The Winehouse Mag

August 13th, 2013
AUX Interview: Animalia


Animalia embraces her dualities. (Originally published for AUX TV).  


“People often say, ‘You’ve done “See,” so are you just heading into this electronic direction now?” says Australian singer-songwriter Animalia (aka Jill Krasnicki). “Some mornings I wake up and I’m in the mood for electronic music. Other days, I’m in the mood for something subtle and folky. I feel like we’re different people every day.”

The now-Toronto-based singer’s latest single began as a “scratchy home-recording” for her EP, A Wave to Wash the World Away. Prior to “See,” the former bass player’s only exploration with electronic music was a short stint that preceded her incarnation as Animalia. Now she’s working on a half-electronic, half-acoustic full-length, a move that surprises even Animalia herself.

“It’s been people’s reactions to ‘See’ that opened me up to this new direction,” she says. “Some people are really into the dark singer-songwriter stuff that I do, but a lot of people are like, ‘Are you doing more stuff like this?’ It’s been a bit of a push to keep working away at the electronic side of things.”

While exploring both sounds, she’s discovered that the two genres require a very different state of mind. “With the acoustic guitar, I’m really purging an emotion,” explains Animalia. “With electronic stuff, it usually comes to me when I’m walking around the city. I get the rhythm in my head and it’s more of a process of sitting down with that one very small idea and building on top of it. It’s a little less emotion driven.’

It also marks a happier sounding space for the artist—or at least a perceived one. “‘See’ confuses people because it has hand claps in it. Everyone’s like, ‘Hand claps. It must be happy!’” she laughs. “I like the Knife and their stuff is quite dark but their beats are sort of happy. It’s very similar to that.”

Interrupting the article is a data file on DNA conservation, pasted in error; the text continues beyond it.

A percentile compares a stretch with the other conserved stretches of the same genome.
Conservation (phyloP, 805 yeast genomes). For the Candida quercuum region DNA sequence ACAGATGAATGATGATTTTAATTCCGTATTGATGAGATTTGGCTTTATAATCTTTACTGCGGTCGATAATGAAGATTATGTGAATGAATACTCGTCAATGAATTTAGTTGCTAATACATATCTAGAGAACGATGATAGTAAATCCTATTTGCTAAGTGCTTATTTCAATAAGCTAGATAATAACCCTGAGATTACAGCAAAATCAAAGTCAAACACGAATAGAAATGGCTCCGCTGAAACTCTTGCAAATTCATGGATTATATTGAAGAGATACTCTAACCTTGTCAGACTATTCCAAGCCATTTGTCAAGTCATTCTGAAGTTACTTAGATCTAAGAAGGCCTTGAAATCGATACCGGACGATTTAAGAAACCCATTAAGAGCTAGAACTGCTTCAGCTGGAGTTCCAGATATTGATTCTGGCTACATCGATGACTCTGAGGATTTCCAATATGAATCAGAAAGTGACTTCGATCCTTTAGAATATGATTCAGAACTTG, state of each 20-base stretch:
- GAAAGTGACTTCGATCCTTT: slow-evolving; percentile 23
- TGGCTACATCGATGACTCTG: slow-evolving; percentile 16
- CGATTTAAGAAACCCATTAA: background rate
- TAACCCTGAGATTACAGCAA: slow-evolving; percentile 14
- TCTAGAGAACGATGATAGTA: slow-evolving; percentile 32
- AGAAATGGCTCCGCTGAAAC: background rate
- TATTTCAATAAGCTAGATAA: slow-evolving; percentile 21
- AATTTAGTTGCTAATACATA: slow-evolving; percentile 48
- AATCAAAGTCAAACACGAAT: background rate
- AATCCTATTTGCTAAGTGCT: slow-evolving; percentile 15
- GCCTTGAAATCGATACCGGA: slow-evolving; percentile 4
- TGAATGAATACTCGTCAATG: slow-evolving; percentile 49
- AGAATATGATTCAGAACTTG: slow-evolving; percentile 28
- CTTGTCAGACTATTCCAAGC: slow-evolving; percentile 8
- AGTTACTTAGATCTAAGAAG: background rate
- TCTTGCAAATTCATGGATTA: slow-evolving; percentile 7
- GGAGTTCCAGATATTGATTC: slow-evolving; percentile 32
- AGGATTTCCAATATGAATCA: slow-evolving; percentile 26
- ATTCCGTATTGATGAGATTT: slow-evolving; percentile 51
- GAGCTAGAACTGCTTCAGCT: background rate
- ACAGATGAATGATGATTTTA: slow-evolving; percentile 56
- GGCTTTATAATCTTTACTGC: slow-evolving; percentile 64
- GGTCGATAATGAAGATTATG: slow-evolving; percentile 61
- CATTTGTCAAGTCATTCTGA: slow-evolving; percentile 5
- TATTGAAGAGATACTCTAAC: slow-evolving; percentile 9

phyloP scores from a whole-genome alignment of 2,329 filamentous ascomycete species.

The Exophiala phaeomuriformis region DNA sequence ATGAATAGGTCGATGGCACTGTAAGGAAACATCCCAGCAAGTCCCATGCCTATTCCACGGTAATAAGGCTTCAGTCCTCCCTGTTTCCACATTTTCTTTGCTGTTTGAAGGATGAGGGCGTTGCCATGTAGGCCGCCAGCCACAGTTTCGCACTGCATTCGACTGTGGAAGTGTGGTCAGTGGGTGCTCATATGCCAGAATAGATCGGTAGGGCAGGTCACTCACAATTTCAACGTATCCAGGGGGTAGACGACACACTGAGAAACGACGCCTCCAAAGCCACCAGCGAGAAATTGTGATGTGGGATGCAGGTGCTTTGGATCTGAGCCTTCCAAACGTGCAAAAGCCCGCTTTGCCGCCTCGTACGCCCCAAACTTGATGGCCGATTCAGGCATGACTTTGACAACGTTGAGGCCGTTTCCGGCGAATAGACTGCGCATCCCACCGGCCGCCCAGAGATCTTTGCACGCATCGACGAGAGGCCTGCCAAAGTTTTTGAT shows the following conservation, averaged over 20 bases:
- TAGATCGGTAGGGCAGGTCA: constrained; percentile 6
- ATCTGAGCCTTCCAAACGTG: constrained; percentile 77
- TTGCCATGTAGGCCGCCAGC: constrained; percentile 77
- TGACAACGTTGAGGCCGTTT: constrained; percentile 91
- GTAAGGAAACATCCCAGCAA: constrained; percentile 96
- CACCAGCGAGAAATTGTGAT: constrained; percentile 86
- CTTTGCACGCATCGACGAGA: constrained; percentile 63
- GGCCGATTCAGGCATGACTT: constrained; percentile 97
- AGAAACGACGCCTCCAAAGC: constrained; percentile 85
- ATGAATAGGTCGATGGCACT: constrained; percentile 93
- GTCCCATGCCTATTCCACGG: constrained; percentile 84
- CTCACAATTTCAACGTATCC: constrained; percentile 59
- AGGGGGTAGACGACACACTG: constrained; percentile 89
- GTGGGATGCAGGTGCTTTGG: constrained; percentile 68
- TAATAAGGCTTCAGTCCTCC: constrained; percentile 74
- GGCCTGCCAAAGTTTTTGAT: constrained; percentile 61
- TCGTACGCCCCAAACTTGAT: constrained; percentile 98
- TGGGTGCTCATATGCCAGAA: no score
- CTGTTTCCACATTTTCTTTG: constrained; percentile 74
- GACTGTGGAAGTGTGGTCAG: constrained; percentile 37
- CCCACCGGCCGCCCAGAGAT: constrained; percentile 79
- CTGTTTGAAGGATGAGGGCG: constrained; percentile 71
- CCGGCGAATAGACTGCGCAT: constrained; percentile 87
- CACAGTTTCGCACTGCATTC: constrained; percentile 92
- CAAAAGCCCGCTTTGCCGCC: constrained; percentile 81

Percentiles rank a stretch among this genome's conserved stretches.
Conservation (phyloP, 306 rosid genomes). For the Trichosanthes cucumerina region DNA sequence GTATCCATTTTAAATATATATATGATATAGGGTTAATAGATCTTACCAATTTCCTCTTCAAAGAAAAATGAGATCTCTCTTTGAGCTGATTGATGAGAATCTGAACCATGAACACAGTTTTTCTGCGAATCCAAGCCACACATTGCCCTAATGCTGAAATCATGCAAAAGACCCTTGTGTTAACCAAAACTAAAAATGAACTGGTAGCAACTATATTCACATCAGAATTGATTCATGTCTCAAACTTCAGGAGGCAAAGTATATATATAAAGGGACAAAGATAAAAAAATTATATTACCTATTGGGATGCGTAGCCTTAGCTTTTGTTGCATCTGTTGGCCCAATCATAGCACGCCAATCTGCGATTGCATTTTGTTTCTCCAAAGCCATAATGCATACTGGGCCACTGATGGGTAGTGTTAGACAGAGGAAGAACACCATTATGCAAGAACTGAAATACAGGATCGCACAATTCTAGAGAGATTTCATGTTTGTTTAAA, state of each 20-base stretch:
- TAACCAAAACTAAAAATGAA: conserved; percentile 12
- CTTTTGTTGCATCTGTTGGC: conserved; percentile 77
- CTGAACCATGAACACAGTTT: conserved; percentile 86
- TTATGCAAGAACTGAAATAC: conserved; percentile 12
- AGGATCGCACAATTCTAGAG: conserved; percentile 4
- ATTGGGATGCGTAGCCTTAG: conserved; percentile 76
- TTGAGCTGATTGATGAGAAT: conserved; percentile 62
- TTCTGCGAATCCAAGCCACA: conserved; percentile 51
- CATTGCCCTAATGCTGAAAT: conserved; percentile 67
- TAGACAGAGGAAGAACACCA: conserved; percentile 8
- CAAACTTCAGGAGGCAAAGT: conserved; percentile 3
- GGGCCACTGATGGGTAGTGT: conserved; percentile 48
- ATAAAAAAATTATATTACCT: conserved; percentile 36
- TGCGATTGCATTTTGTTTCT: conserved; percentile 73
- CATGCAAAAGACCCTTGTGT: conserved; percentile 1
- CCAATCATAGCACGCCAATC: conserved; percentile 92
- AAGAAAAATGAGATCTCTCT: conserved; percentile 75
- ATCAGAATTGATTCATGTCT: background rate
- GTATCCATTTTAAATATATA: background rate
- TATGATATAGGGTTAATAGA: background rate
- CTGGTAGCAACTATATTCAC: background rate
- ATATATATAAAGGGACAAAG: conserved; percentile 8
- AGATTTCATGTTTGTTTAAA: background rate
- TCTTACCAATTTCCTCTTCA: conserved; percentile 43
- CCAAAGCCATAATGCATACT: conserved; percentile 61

When asked if any songs from her first two EP’s will get an electronic makeover, Animalia says there’s a possibility. “There are songs on my first EP [To the Waking, the Shaking & the Volatile] in particular that I still really like but weren’t executed very well because I did it myself,” she laughs. “Those songs still have a lot of potential.”

“I definitely have to start incorporating my electronic music live because at the moment I’m still just doing my acoustic stuff,” she says when talking about her next steps. “I’ll probably expand my set up quite a bit in the next year.” She also hopes to tour England and Scotland in 2014.


Top 3 albums

1. Björk—Vespertine: “I discovered Vespertine when I was 15 years old. It’s the most beautiful album in existence. It’s just completely strange. It was kind of that shocking realization of what music can actually be.”

2. Kate Bush—The Dreaming: “My housemate in Ireland introduced me to The Dreaming. It’s so crazy. It’s so insane. And it’s just so perfect. The way she just uses her voice in that album is mind blowing.”

3. Radiohead—Hail to the Thief:“I’m going to say Radiohead’s Hail to the Thief. I didn’t want to be that obvious. [Laughs] but they really do that half band/ half electronic thing really well. That’s really inspiring because it shows that you don’t have to be a genre. You can just be yourself and do what you want to do. And make the sounds you want to make.”

First song I made

“It was a song called “Fire Me Up.” That is a song that I actually want to pull up and rework and put on the album. “

My native instrument


Most underrated music scene in Canada

“Probably the entire thing! I feel like we all have to help each other out and then we make the scene. We build it up. And then people will come in and be a part of that.”

By Chaka V. Grier 

This article originally appeared in the July 2013 Issue of AUX Magazine.

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